And often, in the name of mercy, we aim to placate mediocrity when we ignore what is known about the trajectory of human behavior and the likely outcome of natural human tendencies.Instead of allowing the failure to be named what it is, left understood and dealt with as an exception rather than the rule, we lower the proverbial bar and diminish the imagination of our youth by vaccinating them against utilizing their natural (and supernatural) aspirations for greatness.
Authorities both secular and in the church have a responsibility greater than many of its lay citizens can ever imagine.Certainly there are those who are two-faced, who speak out both sides of their mouths and then laugh about how they manage to pull it all off over tea.
These are hypocrites; persons who could never learn how to authentically interpret laws because they cannot even integrate their own rationale and behavior.Hypocrites do not uphold the law simply because they do not care to.

Then there are those of us who are simply poor mortals serving something greater than us and timeless; who care deeply for what they serve and give all they can until they have given it all.These servants who strive in good conscience to reform what within their institution is sour because they believe in its overall goodness.They are not hypocrites.
Instead of leveling this overly used accusations against,well-everyone, perhaps we should consider that some service occupations demand more than any human can consistently live..and these occupations endure because those serving them give all they can in their corner of the world and in their time until their efforts simply exhaust or affect change if necessary.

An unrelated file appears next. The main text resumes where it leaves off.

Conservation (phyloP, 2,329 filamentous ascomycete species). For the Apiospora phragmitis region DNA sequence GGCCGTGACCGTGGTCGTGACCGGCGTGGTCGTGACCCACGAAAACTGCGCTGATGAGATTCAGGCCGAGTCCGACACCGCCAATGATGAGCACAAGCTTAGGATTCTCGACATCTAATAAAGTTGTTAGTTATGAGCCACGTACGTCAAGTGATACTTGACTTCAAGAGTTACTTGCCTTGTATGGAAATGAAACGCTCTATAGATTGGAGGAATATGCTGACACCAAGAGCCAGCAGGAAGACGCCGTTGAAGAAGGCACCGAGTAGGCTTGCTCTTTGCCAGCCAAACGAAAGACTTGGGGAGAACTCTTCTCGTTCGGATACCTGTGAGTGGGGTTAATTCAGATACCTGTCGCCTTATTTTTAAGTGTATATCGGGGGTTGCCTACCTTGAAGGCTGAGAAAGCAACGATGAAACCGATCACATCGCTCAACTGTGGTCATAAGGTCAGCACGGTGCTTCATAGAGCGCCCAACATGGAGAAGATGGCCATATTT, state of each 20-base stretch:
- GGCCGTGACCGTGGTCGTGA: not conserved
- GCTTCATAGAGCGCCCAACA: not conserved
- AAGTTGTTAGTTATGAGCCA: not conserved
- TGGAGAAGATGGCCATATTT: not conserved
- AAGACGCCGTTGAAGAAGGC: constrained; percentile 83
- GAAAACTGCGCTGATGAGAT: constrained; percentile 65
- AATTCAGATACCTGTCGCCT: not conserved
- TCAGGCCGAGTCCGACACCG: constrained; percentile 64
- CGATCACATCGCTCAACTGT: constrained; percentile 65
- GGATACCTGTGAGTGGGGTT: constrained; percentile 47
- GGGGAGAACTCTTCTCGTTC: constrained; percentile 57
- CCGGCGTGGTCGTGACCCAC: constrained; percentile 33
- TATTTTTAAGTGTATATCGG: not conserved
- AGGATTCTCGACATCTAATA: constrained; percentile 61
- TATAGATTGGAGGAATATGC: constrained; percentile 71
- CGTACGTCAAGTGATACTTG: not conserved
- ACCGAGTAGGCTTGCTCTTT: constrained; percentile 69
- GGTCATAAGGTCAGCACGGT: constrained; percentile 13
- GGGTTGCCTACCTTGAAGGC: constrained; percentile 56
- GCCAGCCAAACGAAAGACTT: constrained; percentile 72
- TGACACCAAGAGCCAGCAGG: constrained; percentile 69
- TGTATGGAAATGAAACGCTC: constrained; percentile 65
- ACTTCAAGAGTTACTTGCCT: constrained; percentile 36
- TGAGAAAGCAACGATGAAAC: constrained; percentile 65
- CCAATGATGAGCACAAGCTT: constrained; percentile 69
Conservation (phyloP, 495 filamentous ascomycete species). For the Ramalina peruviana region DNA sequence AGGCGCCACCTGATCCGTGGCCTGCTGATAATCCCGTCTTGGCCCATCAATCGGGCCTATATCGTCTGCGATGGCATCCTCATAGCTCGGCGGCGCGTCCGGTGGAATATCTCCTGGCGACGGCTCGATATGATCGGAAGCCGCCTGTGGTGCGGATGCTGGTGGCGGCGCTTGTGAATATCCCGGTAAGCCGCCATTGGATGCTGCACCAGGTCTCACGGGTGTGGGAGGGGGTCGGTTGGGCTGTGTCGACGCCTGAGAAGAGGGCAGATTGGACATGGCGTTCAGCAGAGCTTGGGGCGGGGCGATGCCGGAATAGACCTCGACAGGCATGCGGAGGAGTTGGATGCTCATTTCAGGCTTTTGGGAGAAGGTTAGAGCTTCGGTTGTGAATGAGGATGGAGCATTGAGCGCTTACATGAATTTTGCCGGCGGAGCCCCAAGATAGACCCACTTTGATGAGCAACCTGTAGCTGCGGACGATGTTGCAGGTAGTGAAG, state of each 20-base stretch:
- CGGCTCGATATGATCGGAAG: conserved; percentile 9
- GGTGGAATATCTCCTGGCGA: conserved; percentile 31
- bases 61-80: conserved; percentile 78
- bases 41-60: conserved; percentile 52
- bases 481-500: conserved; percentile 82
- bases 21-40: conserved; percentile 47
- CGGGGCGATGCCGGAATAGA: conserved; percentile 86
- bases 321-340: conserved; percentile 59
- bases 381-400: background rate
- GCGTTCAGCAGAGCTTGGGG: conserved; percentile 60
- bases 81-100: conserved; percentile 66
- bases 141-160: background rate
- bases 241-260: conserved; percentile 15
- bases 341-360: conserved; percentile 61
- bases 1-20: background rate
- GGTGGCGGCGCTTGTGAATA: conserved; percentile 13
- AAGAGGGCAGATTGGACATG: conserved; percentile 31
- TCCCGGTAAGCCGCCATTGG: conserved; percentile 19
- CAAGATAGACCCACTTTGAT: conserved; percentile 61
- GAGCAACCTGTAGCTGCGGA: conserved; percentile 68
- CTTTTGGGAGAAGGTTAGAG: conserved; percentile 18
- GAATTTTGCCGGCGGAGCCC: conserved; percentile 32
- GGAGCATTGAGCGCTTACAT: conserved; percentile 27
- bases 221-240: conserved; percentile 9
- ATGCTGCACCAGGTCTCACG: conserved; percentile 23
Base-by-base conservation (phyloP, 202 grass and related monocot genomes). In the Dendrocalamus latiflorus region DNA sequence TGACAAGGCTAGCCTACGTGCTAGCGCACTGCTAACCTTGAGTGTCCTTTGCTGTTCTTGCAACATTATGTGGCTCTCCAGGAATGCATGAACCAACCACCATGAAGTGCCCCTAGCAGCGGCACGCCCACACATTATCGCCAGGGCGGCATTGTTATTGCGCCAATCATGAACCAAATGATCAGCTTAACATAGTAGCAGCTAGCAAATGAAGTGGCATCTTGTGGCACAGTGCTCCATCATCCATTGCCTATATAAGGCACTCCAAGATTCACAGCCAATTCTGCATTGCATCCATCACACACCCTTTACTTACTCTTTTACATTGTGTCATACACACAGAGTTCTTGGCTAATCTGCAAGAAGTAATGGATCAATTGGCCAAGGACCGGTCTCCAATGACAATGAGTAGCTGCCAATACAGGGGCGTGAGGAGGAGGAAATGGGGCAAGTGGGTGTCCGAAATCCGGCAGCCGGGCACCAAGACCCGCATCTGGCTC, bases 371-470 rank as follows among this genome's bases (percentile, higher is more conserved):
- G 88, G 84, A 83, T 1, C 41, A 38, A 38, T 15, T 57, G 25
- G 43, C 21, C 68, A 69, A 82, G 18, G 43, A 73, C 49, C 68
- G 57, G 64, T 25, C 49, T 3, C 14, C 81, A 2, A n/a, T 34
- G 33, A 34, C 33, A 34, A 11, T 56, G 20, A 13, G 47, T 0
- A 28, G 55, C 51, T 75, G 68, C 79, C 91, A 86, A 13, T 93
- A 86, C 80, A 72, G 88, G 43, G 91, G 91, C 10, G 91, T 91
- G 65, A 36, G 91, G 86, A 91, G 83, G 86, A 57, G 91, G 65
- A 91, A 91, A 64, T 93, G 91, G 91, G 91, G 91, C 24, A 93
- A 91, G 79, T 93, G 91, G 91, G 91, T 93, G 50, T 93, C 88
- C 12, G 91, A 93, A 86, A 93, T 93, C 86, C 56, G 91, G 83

Let us admire the latter for what they did give to society for as long as they could give it.Because of them, ideals endure beyond their own time and place.
Those of us who are parents have our own authority to uphold.It challenges us to be consistent when we rule mightily over our kids'eating habits while still bringing soda in the house for ourselves.The kids will inevitably accuse mom of not doing as she pontificates, and, if mom loves her kids enough to want them to eat better, this will motivate mom to change.This lifts up the struggling sloth within all of us rather than instilling our sloth in our kids.
While we would do well to remember all persons of authority serve some institution greater than the individual who happens to be presently in the office of service,we also should know that our institutions will only fair as well as the authorities materialize the values they uphold with their lives.
And so the structures of our institutions must remain conservative in its demands while still dealing with individuals on an individual basis.

I have learned the importance of upholding the image of a strong institution whenever possible-whether it be marriage, church, state, or schools.
And I continue to learn the hard way how to be the most authentic interpreter of the values necessary in my own family institution.